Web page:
As part of a couple projects I have gained experience working with Systems Center Operations Manager (SCOM) as part of working with IT departments who needed to manage BizTalk, Active Directory, and SQL Server. One request I recently got was to determine how SQL actually gets executed as part of the SQL Server management pack. So the first thing I needed to do was to load the SQL Management pack into SCOM and then explore the Task artifacts to determine which ones were executing SQL. You would think that there would be quite a few of them for DBA-centric tasks. Along the way of doing this I noticed a few gotchas and wanted to point these out. Catch the end of this post to see the results of my probing into the management pack.
When installing the SQL management pack download, an MSI runs to export a copy of all of the management pack files (*.mp) that need to be loaded into SCOM. If you search on the management pack catalog (http://technet.microsoft.com/en-us/systemcenter/cc462790.aspx
), it comes back with the same management pack for SQL 2000, 2005, and 2008. But when running the installer it does not created any 2008-specific management packs, only 2000 and 2005 ones so this is a little misleading. The MSI creates 5 different management pack files, the SQL Core Library, the 2000 discovery pack, the 2000 monitoring pack, the 2005 discovery pack, and the 2005 monitoring pack. The core library should be loaded first, then one or both discovery packs, and finally one or both monitoring packs. Most managment pack installs just create a single .mp file so be sure to run the additional packs to get all of the management artifacts!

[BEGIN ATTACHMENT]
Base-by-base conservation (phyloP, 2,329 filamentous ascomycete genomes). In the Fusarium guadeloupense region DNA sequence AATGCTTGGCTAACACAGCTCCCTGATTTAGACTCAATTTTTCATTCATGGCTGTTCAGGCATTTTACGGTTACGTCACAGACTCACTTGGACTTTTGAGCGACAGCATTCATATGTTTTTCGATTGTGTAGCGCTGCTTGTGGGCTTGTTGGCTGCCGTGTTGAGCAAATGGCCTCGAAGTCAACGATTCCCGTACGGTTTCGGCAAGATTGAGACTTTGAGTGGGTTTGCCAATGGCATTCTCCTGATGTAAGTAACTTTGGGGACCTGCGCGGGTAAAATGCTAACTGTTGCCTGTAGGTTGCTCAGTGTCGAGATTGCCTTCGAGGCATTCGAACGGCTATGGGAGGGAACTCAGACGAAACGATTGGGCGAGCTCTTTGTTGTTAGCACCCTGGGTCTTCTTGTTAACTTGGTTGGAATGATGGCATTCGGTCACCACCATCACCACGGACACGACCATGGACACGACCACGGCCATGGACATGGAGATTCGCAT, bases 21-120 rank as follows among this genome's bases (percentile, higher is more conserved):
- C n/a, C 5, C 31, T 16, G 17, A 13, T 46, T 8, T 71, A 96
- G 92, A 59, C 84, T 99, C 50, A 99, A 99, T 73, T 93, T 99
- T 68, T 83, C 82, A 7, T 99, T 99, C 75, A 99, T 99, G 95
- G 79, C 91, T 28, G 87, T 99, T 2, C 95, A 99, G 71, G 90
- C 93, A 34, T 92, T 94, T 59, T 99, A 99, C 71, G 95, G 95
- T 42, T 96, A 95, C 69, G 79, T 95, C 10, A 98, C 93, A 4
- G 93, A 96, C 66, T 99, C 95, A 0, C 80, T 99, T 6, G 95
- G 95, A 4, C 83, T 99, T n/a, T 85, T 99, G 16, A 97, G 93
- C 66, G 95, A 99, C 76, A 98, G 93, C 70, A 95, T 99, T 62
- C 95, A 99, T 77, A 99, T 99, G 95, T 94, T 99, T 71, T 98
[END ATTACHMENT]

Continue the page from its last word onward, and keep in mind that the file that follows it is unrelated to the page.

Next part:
I loaded the management packs into SCOM and then started searching for where SQL may be executing based on the SQL management pack. There are a couple of different things to look for in a management pack such as alerts, monitors, tasks, rules, etc. Typically tasks are used for executing scripts, starting Windows services, or other command-line executable tasks. I ended up only finding a single instance of specific SQL being executed from the SQL Management pack:
sqlcmd.exe -E -S $Target/Property[Type="SQL!Microsoft.SQLServer.DBEngine"]/ConnectionString$ -Q "sp_configure"
One thing that is interesting about this command is that it pulls out a property from for the connection string in what looks like a Powershell variable and then executes a call to sp_configure. This provides an example of what would be required to create a custom task that executes SQL. Only finding a single task was surprising – I was expecting that there would be one for updating indexes based on the results of SQLProfiler, or other common administration tasks. Alas, I will need to create a custom management pack to do these kinds of things. At least this example shows me how easy it would be to create a task to execute some custom SQL.